Damning figures obtained under freedom of information have exposed Lewisham and Greenwich NHS Trusts as being responsible for the second highest payouts for negligence which led to cases of cerebral palsy in a babies.
London NHS trusts paid out a total of £898m in damages across 259 clinical negligence claims over the past 10 years and Lewisham and Greenwich has had to pay out a total of £94.2m of that in 25 separate claims. Some £11.1m in legal costs were also paid out in those cases.
That puts it second on the list of 18 health trusts in the capital, which had to pay an average of £3.4 per claim. Trusts with fewer than five claims against them are not on the list supplied by NHS Resolution statistics.
Only Barts Health NHS Trust, with 34 cases costing nearly £117m, has paid out more in the past decade.
The Trust said the number of incidents have been falling in recent years and that current levels are no longer above the national average.
Robert Rose, head of clinical negligence at Lime Solicitors, which obtained the figures, said: “One of the main causes of cerebral palsy is hypoxic brain injury during childbirth, which is where a baby’s brain gets starved of oxygen.
“Sometimes, this cannot be prevented or it is impossible to work out what caused the child’s injuries.
“However, negligent mistakes by healthcare professionals can lead to a child sustaining a hypoxic brain injury.
“Errors can include delayed delivery, birth injuries, failing to respond to the umbilical cord being wrapped around a baby’s neck, and missing signs of fetal distress, such as meconium.
“Our NHS is fantastic. While the first duty of a healthcare system is to do no harm, sometimes things do go wrong and care falls below medical standards.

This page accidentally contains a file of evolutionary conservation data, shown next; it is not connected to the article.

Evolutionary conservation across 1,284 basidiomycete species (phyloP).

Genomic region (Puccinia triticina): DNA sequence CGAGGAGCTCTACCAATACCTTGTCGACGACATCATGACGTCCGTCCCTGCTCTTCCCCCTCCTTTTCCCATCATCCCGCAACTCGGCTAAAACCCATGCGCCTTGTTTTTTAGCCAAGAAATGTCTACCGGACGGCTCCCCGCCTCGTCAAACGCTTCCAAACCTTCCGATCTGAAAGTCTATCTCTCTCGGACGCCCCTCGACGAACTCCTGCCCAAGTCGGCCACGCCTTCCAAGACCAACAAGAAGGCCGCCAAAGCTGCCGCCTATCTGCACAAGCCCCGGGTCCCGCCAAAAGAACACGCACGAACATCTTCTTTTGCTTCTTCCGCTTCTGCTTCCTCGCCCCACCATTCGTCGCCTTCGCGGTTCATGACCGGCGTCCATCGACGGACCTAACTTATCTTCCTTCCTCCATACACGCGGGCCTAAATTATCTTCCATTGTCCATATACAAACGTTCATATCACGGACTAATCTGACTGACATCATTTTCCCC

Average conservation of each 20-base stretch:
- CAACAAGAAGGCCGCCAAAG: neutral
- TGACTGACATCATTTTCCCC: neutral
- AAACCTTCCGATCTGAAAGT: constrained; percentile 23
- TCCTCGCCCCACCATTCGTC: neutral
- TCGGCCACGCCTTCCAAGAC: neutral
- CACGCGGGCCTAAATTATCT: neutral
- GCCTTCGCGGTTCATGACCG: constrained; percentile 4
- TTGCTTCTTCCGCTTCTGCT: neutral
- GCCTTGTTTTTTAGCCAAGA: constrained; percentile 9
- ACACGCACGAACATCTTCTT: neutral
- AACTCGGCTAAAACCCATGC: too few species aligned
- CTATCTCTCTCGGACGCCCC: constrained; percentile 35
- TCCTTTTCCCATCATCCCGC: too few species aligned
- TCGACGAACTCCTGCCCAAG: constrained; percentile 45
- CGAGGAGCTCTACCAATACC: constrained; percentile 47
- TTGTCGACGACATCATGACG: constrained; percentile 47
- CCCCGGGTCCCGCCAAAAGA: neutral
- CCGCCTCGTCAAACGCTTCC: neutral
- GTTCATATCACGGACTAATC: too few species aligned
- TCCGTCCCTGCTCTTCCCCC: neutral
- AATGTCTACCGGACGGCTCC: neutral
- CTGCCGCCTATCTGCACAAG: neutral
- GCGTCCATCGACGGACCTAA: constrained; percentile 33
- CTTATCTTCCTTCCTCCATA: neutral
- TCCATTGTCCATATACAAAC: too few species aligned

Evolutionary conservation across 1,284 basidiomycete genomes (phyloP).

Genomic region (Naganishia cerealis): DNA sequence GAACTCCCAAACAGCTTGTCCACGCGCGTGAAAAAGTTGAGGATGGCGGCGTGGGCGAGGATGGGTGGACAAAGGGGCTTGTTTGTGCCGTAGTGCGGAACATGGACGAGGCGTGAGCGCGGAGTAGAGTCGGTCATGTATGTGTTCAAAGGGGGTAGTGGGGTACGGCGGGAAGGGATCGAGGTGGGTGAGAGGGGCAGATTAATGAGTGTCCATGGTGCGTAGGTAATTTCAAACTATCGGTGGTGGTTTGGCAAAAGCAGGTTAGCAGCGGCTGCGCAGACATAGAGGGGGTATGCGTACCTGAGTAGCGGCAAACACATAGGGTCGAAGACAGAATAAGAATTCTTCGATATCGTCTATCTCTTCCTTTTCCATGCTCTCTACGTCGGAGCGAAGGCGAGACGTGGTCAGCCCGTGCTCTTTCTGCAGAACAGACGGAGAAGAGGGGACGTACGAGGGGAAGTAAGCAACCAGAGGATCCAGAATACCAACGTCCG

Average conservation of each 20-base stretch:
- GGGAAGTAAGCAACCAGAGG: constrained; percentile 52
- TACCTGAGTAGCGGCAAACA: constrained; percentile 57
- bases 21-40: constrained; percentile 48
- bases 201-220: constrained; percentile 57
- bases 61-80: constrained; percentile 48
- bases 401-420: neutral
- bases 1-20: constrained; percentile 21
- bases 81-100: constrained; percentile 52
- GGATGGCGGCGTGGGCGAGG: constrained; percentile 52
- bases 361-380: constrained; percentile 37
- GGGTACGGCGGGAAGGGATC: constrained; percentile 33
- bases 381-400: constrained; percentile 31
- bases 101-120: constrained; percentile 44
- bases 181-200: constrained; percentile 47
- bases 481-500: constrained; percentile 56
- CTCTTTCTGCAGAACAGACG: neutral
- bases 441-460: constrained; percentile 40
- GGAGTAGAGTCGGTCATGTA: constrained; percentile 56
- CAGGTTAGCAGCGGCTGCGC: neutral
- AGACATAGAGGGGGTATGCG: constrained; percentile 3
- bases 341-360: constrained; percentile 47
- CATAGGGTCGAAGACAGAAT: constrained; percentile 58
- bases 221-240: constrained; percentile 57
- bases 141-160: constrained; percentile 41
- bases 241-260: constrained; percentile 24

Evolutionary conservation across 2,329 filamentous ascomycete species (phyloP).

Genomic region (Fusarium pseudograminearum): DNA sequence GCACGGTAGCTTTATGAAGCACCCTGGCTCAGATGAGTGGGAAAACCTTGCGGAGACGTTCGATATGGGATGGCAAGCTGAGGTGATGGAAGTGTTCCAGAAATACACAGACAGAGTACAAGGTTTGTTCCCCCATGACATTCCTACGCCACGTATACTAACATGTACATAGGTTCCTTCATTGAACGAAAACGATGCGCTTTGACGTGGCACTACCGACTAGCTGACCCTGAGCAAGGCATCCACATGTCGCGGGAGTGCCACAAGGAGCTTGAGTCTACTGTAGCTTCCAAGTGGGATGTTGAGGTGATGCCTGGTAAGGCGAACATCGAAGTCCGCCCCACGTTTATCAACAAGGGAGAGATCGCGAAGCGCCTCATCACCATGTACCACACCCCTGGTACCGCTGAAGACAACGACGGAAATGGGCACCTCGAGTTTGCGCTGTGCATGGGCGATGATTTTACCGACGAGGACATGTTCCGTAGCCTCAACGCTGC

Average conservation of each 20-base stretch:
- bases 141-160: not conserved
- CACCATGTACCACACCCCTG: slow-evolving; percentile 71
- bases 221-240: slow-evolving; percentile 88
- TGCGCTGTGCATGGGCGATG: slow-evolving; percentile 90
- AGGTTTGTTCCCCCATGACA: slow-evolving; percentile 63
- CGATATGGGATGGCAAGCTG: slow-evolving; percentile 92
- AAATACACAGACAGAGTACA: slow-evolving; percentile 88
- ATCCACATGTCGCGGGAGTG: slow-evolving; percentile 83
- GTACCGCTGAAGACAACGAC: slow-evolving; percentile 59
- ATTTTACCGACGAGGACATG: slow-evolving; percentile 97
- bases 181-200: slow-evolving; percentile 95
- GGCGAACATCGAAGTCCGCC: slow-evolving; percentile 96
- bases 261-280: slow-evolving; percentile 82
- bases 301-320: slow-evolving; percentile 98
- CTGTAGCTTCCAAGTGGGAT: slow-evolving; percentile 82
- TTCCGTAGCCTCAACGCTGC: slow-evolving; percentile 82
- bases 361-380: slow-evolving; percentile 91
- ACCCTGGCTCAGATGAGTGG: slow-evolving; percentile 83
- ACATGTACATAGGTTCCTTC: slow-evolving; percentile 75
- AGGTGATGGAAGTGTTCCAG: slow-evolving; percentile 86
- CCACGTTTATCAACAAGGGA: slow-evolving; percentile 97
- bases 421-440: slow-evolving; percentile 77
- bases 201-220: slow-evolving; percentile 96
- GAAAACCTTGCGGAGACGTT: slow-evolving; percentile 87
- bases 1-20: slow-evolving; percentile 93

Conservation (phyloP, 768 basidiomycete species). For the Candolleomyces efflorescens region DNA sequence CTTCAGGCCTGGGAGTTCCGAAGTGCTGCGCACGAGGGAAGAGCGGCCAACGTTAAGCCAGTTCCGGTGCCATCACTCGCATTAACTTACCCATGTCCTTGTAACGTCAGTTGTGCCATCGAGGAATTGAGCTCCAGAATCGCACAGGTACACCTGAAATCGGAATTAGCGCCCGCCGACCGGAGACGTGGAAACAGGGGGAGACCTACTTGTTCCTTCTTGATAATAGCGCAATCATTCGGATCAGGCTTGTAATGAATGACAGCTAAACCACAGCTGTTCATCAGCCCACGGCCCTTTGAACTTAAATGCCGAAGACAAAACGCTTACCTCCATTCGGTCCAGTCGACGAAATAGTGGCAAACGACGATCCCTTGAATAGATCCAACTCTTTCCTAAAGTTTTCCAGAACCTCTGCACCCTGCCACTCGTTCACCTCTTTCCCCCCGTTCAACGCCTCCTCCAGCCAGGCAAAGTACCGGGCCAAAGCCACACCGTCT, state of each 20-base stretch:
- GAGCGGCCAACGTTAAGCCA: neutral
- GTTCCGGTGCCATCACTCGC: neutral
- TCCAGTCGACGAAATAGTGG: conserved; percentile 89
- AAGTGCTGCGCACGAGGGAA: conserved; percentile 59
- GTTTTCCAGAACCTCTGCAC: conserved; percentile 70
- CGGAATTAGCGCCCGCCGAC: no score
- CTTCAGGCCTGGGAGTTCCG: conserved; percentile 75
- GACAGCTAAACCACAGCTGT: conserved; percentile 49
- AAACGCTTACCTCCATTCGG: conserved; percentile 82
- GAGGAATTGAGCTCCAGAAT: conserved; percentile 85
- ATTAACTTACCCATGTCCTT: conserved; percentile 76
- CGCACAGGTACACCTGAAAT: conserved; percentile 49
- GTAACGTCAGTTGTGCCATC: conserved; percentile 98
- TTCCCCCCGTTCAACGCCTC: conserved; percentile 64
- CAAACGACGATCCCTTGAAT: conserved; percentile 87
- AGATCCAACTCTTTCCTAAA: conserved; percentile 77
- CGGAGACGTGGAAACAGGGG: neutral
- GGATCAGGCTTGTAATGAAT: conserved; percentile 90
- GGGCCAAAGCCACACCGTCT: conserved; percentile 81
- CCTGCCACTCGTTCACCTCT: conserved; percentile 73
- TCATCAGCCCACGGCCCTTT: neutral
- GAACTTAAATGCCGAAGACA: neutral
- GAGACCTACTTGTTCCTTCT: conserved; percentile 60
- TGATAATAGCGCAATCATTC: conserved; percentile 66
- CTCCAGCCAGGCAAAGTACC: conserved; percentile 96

“Clinical negligence claims play a critical role in safeguarding patients against negligent treatment.
With no available cure, cerebral palsy is a lifelong condition that affects movement and co-ordination.
Those living with the condition may face movement, walking and speech difficulties, learning disabilities, cognitive impairments, hearing or vision loss, epilepsy, spinal deformities and joint problems – requiring ongoing physiotherapy, speech therapy, occupational therapy and medication.
Caring for and supporting a child with cerebral palsy can be extremely difficult physically, emotionally and financially and many families cannot afford the expensive and essential equipment, care assistance, education, and home adaptations required to help their son or daughter live a fulfilling life.
A spokeswoman for Lewisham and Greenwich NHS Trust said: “We are sincerely sorry for the suffering caused to families affected.
“We review all cases of babies with brain injury to identify immediate learning and have established a fetal well-being team to monitor women in labour.
“More than half of the claims date from before 2013, when the Trust was formed, since when our rates for hypoxic brain injury have steadily reduced to become lower than the national average.”
Pictured top: With no available cure, cerebral palsy is a lifelong condition that affects movement and co-ordination